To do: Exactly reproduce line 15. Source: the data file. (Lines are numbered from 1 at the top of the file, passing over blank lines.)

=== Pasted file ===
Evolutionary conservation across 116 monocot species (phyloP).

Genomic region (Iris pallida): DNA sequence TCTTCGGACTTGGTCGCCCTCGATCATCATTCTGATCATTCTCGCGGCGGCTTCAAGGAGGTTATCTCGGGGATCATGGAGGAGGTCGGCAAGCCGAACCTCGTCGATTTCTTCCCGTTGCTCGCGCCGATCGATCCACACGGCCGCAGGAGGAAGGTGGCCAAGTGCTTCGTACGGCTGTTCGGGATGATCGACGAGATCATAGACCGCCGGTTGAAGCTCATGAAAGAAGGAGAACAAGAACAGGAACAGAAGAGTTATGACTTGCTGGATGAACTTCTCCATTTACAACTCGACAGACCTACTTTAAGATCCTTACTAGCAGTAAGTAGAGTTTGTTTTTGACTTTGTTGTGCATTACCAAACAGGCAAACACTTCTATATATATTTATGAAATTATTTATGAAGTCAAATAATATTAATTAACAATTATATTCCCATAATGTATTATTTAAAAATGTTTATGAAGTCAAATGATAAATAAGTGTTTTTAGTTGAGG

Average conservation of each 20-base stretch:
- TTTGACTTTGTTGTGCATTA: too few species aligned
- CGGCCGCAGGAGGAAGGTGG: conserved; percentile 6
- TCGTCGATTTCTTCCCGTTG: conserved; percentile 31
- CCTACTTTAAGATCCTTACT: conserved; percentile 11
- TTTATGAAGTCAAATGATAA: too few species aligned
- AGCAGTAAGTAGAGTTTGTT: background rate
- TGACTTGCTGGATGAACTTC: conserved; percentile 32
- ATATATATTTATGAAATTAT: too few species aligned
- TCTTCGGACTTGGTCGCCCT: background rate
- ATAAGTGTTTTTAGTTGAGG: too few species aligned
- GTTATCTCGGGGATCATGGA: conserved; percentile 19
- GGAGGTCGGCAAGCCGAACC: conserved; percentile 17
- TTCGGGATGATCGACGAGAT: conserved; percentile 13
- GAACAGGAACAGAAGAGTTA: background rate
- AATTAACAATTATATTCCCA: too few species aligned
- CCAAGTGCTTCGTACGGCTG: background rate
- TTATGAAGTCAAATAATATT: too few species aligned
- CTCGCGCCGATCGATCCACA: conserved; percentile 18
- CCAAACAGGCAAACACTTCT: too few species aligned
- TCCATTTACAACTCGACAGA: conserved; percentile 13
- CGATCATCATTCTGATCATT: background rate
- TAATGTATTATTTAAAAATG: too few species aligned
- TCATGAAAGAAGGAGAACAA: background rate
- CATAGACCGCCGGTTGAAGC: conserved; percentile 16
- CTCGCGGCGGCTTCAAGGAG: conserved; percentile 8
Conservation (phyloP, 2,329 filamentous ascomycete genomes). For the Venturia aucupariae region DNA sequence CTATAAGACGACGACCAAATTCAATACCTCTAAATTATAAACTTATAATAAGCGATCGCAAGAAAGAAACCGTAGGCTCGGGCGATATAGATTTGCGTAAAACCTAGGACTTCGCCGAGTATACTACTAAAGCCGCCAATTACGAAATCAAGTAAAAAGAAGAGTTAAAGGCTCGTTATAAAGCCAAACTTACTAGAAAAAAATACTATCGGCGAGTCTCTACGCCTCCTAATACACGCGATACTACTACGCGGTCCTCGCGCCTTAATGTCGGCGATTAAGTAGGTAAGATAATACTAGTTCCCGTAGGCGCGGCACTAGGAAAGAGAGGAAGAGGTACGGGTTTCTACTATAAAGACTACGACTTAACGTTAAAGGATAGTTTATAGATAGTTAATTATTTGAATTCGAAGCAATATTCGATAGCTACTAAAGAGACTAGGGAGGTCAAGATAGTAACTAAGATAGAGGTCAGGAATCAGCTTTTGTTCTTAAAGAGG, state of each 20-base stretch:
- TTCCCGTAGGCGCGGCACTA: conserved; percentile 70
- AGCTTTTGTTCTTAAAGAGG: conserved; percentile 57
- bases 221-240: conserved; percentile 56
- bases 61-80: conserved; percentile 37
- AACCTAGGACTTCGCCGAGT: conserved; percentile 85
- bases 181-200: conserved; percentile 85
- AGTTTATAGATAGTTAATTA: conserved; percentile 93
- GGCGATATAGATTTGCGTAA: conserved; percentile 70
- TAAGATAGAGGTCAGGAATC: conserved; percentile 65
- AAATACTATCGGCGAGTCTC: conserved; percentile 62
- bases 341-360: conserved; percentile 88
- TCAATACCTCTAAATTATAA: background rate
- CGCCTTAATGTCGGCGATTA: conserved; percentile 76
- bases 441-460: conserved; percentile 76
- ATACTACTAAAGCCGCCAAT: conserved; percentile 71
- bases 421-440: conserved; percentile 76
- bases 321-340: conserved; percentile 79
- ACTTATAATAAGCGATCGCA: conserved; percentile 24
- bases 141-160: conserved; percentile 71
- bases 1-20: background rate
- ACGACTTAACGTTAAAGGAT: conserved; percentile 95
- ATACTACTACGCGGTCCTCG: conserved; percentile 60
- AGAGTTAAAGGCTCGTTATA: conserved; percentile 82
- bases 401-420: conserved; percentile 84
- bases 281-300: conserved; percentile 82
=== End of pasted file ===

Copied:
- GGAGGTCGGCAAGCCGAACC: conserved; percentile 17